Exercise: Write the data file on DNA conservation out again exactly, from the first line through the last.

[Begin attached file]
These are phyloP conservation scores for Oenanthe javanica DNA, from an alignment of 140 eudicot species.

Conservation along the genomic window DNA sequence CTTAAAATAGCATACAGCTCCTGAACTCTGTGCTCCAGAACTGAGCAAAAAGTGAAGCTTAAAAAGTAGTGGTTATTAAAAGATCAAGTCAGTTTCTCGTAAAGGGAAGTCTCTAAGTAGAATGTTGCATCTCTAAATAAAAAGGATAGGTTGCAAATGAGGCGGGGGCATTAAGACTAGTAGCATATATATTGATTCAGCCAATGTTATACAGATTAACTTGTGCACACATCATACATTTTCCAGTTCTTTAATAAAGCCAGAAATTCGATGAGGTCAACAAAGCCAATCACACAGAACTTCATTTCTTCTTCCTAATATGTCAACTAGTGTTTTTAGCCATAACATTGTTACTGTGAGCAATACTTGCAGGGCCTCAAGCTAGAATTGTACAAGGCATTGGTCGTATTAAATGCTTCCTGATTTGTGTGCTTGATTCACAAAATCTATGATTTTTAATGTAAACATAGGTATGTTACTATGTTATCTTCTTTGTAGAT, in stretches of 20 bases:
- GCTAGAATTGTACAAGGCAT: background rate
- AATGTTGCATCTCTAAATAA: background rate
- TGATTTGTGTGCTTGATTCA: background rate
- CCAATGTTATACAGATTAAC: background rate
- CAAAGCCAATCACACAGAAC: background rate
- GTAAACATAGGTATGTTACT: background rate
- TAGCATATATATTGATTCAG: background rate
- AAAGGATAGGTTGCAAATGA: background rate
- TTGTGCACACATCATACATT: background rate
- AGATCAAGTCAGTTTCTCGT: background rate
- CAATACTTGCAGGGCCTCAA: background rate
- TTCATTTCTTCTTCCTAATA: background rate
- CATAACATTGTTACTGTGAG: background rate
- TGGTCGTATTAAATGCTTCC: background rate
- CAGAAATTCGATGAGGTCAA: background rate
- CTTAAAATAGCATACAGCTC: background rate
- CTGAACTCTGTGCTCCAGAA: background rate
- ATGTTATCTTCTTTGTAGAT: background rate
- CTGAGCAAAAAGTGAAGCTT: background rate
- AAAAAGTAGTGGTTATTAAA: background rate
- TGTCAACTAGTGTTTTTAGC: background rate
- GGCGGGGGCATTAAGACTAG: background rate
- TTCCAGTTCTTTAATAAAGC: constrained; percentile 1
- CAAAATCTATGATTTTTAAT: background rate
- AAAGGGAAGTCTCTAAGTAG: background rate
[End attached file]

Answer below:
These are phyloP conservation scores for Oenanthe javanica DNA, from an alignment of 140 eudicot species.

Conservation along the genomic window DNA sequence CTTAAAATAGCATACAGCTCCTGAACTCTGTGCTCCAGAACTGAGCAAAAAGTGAAGCTTAAAAAGTAGTGGTTATTAAAAGATCAAGTCAGTTTCTCGTAAAGGGAAGTCTCTAAGTAGAATGTTGCATCTCTAAATAAAAAGGATAGGTTGCAAATGAGGCGGGGGCATTAAGACTAGTAGCATATATATTGATTCAGCCAATGTTATACAGATTAACTTGTGCACACATCATACATTTTCCAGTTCTTTAATAAAGCCAGAAATTCGATGAGGTCAACAAAGCCAATCACACAGAACTTCATTTCTTCTTCCTAATATGTCAACTAGTGTTTTTAGCCATAACATTGTTACTGTGAGCAATACTTGCAGGGCCTCAAGCTAGAATTGTACAAGGCATTGGTCGTATTAAATGCTTCCTGATTTGTGTGCTTGATTCACAAAATCTATGATTTTTAATGTAAACATAGGTATGTTACTATGTTATCTTCTTTGTAGAT, in stretches of 20 bases:
- GCTAGAATTGTACAAGGCAT: background rate
- AATGTTGCATCTCTAAATAA: background rate
- TGATTTGTGTGCTTGATTCA: background rate
- CCAATGTTATACAGATTAAC: background rate
- CAAAGCCAATCACACAGAAC: background rate
- GTAAACATAGGTATGTTACT: background rate
- TAGCATATATATTGATTCAG: background rate
- AAAGGATAGGTTGCAAATGA: background rate
- TTGTGCACACATCATACATT: background rate
- AGATCAAGTCAGTTTCTCGT: background rate
- CAATACTTGCAGGGCCTCAA: background rate
- TTCATTTCTTCTTCCTAATA: background rate
- CATAACATTGTTACTGTGAG: background rate
- TGGTCGTATTAAATGCTTCC: background rate
- CAGAAATTCGATGAGGTCAA: background rate
- CTTAAAATAGCATACAGCTC: background rate
- CTGAACTCTGTGCTCCAGAA: background rate
- ATGTTATCTTCTTTGTAGAT: background rate
- CTGAGCAAAAAGTGAAGCTT: background rate
- AAAAAGTAGTGGTTATTAAA: background rate
- TGTCAACTAGTGTTTTTAGC: background rate
- GGCGGGGGCATTAAGACTAG: background rate
- TTCCAGTTCTTTAATAAAGC: constrained; percentile 1
- CAAAATCTATGATTTTTAAT: background rate
- AAAGGGAAGTCTCTAAGTAG: background rate